VIRGO (Aug 23-Sept 22): Reach out for someone at a distance who you care about. You hear many different versions of an interaction. You might need to redefine your goals. Your fiery personality draws strong reactions, some good and others not as positive. Tonight: Work with a changing perspective.

 

LIBRA (Sept 23-Oct 22): One-on-one relating draws others’ attention. You might be able to lead someone you care about in a new direction. Though you might feel conflicted at first, you will be able to adapt. Tonight: Accept a loved one’s offer.

 

SCORPIO (Oct 23-Nov 21): Defer to others knowing that they have a similar goal but a tendency to get there by different means. Know what you want. Try to relax as you watch the results. You might need some time to review the information. Tonight: Be spontaneous.

 

SAGITTARIUS (Nov 22-Dec 21): Assume a low profile. Note what others share, especially around a work-related or day-to-day issue. You might hear various ideas and wonder what is needed to stabilize a situation. Your high energy helps get a domestic matter moving. Tonight: Take a personal night.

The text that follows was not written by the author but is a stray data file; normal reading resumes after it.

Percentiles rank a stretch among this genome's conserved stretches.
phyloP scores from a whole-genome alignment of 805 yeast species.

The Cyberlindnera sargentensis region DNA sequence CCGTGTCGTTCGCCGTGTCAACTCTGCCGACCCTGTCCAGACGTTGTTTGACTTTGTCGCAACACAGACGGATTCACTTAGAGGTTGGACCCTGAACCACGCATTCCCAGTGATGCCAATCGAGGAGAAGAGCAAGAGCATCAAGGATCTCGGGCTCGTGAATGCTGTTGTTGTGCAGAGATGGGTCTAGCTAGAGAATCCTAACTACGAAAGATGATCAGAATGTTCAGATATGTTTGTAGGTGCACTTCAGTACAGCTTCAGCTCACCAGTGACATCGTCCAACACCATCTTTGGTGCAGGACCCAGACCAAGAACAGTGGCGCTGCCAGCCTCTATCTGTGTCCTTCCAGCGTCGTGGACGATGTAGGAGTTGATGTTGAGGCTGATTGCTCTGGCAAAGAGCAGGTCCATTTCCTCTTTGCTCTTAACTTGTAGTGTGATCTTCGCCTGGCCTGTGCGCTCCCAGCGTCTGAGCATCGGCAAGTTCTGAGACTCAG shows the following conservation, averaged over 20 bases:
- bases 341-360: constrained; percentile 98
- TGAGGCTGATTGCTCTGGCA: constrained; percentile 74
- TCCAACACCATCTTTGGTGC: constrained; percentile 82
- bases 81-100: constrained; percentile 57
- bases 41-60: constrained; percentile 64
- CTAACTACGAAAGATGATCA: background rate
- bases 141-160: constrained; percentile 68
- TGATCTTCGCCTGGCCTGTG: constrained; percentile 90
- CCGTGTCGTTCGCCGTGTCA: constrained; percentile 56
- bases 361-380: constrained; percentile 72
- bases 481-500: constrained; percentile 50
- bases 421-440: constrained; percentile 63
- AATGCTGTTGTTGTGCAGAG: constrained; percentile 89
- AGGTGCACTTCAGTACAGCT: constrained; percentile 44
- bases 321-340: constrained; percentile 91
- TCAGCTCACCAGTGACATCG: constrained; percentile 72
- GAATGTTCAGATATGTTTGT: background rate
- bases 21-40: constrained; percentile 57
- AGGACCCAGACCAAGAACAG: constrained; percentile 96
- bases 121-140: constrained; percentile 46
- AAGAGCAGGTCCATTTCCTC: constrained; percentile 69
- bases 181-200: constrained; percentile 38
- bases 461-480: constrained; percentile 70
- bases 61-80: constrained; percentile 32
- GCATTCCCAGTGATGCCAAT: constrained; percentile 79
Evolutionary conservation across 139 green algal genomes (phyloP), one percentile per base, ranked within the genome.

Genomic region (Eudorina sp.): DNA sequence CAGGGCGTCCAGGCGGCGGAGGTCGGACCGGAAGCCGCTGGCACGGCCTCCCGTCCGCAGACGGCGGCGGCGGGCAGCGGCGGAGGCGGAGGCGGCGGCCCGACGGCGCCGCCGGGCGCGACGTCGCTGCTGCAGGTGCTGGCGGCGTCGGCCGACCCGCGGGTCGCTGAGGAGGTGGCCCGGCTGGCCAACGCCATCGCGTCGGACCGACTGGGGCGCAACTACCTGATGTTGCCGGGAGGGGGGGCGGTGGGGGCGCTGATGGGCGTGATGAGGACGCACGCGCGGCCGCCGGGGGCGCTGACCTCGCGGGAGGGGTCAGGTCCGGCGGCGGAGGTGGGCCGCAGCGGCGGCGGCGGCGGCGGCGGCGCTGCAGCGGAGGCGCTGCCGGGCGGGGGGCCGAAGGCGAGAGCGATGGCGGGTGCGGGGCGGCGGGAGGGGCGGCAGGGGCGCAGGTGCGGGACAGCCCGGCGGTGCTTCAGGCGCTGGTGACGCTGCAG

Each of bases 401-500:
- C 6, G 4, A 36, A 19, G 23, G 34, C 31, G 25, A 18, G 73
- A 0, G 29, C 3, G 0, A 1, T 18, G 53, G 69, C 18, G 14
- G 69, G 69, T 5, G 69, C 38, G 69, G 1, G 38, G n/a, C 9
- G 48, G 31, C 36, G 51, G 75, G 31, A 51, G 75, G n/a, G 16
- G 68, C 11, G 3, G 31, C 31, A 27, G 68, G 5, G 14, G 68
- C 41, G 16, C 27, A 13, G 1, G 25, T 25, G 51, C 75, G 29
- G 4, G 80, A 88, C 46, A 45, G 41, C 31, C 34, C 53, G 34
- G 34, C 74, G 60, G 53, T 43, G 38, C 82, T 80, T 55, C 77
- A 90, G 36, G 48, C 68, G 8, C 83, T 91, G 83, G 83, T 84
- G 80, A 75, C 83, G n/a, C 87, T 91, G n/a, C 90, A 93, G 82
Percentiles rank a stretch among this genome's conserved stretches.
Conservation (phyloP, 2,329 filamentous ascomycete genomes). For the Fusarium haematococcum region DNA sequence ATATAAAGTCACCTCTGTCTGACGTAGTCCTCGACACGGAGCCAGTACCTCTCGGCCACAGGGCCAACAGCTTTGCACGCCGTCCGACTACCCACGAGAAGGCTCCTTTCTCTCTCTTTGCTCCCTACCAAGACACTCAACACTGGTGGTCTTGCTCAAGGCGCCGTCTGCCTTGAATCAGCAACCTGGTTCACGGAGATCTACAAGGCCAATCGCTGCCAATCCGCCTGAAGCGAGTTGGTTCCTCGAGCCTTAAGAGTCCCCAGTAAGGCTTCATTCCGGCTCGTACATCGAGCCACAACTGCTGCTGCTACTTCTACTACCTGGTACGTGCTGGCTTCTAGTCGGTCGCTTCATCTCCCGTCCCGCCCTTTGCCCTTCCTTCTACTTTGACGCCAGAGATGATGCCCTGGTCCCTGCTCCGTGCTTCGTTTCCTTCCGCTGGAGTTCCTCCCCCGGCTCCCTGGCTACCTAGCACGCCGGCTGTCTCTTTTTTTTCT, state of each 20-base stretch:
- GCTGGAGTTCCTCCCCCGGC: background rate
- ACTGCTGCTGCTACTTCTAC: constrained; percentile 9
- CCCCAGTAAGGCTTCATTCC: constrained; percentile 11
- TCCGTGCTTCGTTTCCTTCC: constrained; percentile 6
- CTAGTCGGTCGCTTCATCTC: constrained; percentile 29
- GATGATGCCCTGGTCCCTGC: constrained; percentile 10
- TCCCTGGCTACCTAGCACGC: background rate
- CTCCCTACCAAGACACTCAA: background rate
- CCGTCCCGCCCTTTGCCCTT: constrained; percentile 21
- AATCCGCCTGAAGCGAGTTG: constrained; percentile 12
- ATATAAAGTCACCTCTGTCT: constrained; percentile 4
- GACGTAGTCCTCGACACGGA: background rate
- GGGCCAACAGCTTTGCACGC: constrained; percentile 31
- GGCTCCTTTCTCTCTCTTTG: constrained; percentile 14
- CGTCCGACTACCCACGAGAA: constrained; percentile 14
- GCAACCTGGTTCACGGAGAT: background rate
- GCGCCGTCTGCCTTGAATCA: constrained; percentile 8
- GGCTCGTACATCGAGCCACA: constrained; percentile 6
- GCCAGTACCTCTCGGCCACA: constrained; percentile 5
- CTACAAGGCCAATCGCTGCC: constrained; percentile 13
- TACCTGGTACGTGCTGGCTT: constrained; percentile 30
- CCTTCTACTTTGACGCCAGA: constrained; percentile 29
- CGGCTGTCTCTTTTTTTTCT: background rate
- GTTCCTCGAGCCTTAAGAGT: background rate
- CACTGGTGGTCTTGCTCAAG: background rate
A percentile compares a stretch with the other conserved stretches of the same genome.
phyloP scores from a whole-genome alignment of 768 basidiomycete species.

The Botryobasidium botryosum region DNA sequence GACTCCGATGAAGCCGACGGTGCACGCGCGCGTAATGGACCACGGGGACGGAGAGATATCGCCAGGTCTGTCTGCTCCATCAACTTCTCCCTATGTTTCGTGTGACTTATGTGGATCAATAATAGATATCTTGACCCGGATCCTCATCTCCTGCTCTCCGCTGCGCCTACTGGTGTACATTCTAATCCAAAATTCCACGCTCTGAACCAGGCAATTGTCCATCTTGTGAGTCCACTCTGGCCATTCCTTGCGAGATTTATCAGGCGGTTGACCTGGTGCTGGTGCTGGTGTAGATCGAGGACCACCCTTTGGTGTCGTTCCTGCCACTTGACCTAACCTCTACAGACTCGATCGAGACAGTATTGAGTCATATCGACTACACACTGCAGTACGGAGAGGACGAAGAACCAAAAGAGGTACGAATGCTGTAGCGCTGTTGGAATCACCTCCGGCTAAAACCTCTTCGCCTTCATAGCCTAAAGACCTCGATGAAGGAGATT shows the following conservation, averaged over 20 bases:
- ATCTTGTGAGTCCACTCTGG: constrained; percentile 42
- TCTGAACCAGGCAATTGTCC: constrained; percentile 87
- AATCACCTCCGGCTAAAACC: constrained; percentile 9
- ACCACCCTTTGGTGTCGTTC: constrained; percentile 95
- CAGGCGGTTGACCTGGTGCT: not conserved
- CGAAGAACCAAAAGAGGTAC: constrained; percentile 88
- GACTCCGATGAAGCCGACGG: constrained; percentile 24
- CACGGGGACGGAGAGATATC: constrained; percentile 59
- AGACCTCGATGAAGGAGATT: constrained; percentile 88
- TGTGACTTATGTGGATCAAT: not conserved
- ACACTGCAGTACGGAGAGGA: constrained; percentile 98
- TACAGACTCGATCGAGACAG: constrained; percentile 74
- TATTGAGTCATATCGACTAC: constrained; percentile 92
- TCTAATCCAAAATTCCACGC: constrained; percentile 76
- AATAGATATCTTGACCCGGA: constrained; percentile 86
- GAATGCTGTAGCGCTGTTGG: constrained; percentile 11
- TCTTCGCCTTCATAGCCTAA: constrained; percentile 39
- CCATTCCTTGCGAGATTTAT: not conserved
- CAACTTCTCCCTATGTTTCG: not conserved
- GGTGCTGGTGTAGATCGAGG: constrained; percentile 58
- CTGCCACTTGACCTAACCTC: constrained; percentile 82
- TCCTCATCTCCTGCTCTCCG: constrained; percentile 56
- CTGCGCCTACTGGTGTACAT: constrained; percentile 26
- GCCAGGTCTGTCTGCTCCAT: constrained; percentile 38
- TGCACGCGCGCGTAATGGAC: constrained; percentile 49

CAPRICORN (Dec 22-Jan 19): Your creativity emerges when dealing with a friend who seems unusually resourceful. You could become quite enthusiastic when having conversations with friends, as well as with someone who serves as a muse for you. Tonight: Do not lose sight of your goals.

 

AQUARIUS (Jan 20-Feb 18): Basics count. You might be eyeing a serious situation in a different light. The situation revolves around your home, real estate and security. You could change your perspective after a lengthy conversation with an adviser. Tonight: Happy at home.

 

PISCES (Feb 19-March 20): Communication could be far more direct than you intended. One person might hold a very conservative perspective, which intrigues you. You can also stretch and understand a far-out idea. Tonight: Respond to an unusual invitation.

 

(c) 2019 by King Features Syndicate Inc.

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Church leader wants good working conditions for security forces